Identification of Submarine Landslide for Tsunami Hazard Assessment in the Gulf of Mexico Using a Probabilistic Approach
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The eastern coast of USA, including the Gulf of Mexico (GOM), is more prone to tsunamis caused by submarine landslides than earthquakes. The Tsunami Hazard Assessment research program lead by ten Brink, 2009, reported the presence of ancient submarine landslides deposit in the GOM dating back to the post glacial period which indicates that there is a likelihood for tsunami events in the future. In fact, the GOM has some of the largest submarine landslides when compared to landslides off the coast of Oregon, central California and New Jersey. Moreover, the high population density and the ongoing industrial development in the GOM, makes it necessary to assess the hazard and develop mitigation plans that involve the development of inundation map, education, early warning and evacuation plans. Specifically in the GOM, assessing the tsunami hazard is to develop tsunami inundation map to identify potential submarine landslide sources, either by using a probabilistic approach or a deterministic approach that uses worst case landslide-tsunami scenarios. A probabilistic approach in the GOM is more suited due to the lack of earlier records of tsunami caused by submarine landslides. Thus the probabilistic model can mimic or create tsunami scenarios based on distribution of physical and geometrical variables involve in the landslide-tsunami mechanisms. Monte Carlo Simulation (MCS) is the tool used to generate random variables under certain distribution, and the MCS Model for the GOM generates a large number of submarine landslides with randomized parameters (like location, runout length, depth, headscarp height, width, slope etc.) capable of producing tsunamis. Parameter results are validated to verify if their distribution follow the same distribution from observed landslide events.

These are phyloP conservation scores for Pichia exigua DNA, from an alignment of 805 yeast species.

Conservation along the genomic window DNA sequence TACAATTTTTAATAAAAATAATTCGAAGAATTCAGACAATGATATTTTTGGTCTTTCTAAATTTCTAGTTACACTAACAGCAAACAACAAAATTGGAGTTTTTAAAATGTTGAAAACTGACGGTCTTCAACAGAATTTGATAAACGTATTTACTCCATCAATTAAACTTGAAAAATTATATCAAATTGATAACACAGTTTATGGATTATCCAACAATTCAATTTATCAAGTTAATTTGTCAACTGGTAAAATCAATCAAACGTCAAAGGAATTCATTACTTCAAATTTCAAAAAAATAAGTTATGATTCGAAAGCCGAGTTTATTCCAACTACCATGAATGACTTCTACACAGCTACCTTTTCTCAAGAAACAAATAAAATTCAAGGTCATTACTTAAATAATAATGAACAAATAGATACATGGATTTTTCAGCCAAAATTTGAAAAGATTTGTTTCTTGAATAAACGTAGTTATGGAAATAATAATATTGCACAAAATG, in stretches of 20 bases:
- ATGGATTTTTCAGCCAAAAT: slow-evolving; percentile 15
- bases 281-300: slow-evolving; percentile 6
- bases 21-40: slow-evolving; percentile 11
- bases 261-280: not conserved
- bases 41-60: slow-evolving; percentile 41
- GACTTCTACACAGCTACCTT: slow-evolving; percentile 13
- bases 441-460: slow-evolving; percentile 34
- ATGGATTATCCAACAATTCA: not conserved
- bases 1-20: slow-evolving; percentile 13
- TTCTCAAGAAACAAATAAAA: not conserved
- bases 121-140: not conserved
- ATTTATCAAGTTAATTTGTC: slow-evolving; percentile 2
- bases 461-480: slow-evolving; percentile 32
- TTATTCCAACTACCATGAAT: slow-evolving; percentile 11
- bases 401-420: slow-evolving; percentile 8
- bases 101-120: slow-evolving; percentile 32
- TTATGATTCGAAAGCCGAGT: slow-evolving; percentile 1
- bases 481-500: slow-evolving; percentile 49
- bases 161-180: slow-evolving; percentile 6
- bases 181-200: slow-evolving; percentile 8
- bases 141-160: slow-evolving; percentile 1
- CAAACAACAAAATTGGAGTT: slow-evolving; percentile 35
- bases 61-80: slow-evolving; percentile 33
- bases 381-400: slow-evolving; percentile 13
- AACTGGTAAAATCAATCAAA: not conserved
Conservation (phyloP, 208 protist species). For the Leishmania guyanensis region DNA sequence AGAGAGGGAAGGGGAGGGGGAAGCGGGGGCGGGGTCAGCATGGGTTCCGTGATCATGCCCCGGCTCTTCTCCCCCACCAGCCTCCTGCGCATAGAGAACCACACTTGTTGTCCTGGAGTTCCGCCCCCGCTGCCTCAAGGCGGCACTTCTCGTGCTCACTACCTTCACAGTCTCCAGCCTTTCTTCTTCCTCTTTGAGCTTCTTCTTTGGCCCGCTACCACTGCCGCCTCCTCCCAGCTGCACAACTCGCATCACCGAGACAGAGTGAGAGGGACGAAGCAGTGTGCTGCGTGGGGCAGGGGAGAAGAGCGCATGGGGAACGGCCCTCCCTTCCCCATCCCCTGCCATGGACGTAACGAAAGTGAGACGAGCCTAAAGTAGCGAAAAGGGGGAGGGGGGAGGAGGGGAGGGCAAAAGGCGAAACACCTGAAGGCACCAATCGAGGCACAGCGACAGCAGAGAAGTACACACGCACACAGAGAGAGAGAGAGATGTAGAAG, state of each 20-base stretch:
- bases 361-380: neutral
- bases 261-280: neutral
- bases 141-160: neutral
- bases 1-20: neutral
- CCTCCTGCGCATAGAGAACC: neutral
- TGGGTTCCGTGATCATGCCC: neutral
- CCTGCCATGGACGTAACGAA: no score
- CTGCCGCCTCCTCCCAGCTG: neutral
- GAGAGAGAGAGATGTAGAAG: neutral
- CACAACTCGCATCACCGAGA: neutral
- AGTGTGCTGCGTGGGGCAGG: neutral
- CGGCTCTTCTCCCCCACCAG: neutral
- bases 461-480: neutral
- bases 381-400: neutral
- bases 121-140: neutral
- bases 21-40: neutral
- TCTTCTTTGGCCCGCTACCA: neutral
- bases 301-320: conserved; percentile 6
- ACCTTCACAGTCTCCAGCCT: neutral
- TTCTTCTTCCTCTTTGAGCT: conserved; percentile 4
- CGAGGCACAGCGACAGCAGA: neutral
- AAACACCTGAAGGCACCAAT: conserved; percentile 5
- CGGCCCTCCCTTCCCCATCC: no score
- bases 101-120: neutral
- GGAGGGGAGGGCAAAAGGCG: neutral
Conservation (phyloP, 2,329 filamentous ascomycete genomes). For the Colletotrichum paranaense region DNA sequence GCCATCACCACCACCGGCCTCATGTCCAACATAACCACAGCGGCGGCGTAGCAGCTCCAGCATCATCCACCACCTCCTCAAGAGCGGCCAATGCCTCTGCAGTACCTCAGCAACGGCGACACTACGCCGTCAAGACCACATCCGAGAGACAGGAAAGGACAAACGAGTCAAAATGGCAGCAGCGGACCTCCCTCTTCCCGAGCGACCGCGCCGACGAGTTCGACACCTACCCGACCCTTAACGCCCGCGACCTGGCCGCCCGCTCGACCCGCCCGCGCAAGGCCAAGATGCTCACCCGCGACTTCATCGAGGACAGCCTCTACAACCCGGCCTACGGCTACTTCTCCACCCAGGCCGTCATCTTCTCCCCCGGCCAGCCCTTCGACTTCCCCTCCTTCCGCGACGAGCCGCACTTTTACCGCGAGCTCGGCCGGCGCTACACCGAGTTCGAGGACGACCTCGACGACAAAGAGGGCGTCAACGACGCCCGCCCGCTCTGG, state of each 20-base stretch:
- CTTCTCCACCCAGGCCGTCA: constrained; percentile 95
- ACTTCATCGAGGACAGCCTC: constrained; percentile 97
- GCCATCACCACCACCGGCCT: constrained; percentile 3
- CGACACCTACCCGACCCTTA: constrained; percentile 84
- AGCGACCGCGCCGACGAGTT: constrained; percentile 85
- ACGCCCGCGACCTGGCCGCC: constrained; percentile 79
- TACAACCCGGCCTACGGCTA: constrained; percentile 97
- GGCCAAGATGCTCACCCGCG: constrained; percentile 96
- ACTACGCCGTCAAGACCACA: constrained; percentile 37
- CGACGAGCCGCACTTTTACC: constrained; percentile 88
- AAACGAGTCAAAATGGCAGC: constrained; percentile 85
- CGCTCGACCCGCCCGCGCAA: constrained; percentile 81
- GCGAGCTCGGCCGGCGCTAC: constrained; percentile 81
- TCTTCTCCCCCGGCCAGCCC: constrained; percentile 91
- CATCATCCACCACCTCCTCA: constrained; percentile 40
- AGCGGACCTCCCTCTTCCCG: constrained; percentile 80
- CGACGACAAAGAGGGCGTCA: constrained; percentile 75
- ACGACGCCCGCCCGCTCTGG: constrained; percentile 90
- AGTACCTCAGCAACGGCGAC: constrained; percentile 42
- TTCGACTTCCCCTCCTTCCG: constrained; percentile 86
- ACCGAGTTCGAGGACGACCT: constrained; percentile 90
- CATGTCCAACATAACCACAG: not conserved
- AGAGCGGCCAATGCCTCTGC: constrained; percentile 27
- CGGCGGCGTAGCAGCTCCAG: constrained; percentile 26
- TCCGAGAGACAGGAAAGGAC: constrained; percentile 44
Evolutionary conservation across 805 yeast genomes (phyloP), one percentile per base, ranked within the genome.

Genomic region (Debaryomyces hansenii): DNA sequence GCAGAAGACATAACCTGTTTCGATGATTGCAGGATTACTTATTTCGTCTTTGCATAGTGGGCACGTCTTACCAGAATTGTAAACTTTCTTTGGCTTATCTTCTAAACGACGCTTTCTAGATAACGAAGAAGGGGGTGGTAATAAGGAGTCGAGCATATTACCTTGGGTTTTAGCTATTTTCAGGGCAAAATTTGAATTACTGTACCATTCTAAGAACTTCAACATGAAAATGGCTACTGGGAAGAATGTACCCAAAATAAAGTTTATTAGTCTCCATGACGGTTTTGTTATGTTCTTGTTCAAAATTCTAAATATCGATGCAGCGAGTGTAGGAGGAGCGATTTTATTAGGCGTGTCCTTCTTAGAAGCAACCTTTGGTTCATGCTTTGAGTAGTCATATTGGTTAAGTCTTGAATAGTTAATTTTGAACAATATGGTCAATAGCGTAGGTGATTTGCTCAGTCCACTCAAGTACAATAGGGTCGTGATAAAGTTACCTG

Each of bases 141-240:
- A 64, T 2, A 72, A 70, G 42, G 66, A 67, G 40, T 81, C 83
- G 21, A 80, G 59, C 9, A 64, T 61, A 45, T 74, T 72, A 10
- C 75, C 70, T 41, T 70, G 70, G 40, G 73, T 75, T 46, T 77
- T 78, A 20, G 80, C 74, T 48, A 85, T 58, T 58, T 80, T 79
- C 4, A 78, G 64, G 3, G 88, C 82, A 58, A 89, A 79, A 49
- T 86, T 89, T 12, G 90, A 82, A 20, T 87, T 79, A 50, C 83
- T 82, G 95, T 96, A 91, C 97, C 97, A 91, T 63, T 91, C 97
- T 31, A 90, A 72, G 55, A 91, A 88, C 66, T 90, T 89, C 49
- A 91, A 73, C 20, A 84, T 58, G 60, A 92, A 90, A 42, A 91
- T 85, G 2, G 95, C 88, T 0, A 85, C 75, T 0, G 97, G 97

Lohithakshan Parambath, Lisha (2014). Identification of Submarine Landslide for Tsunami Hazard Assessment in the Gulf of Mexico Using a Probabilistic Approach. Master's thesis, Texas A & M University. Available electronically from